Security of online exams

Supervisor(s)Dr. Maximilian Hils


Even though we are computer scientists, university exams have traditionally been paper-based. With the advent of COVID-19, this has changed: Exams at the University of Innsbruck can “generally not take place in presence, but must be switched to virtual (or postponed)”. Unfortunately, taking exams from home makes cheating more tempting as many of the traditional security measures taken for paper-based exams cannot be easily implemented. Various countermeasures exist to reduce the risk of cheating, such as the use of randomized exams or more privacy-invasive proctoring software.

The objective of this thesis is to summarize the current research on online exam cheating, develop a comprehensive list of attack types, and evaluate known countermeasures against these attacks.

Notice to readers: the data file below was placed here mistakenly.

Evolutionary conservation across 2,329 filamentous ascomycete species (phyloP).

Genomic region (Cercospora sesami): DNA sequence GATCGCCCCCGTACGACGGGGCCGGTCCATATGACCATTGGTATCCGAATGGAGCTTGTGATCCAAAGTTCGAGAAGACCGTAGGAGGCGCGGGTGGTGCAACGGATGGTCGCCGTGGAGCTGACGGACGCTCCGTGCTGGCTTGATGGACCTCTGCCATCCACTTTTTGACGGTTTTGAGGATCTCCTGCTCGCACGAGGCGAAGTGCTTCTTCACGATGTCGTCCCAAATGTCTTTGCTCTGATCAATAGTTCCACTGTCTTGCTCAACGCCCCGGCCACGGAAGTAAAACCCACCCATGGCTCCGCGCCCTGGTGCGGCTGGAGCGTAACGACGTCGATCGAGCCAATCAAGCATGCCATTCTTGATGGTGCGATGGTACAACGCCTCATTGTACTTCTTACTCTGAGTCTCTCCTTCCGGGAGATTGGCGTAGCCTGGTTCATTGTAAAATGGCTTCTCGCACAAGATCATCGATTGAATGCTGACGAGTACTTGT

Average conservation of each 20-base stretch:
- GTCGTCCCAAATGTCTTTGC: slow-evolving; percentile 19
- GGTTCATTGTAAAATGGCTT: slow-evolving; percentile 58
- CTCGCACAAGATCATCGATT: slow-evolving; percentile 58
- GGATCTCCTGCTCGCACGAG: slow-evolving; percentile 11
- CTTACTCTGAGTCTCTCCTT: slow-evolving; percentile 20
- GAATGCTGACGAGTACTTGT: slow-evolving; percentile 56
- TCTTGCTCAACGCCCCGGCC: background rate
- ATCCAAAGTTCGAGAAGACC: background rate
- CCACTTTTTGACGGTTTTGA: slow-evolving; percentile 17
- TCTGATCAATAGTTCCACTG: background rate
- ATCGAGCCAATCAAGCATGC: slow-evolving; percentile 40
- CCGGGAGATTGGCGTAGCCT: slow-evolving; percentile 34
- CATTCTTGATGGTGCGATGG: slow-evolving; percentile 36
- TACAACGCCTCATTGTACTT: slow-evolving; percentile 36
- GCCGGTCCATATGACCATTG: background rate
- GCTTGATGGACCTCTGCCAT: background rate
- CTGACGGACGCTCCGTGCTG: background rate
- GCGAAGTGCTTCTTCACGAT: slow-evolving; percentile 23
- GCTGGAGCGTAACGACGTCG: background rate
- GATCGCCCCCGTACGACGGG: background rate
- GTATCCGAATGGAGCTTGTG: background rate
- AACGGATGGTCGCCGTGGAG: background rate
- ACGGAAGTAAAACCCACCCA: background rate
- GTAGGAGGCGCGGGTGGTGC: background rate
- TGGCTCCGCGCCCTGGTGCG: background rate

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  • Harmon, O.R., Lambrinos, J., and Buffolino, J. Assessment design and cheating risk in online instruction. Online Journal of Distance Learning Administration, 13, 3 (2010).
  • Dendir, S. and Maxwell, R.S. Cheating in online courses: Evidence from online proctoring. Computers in Human Behavior Reports, 2, (2020), 100033.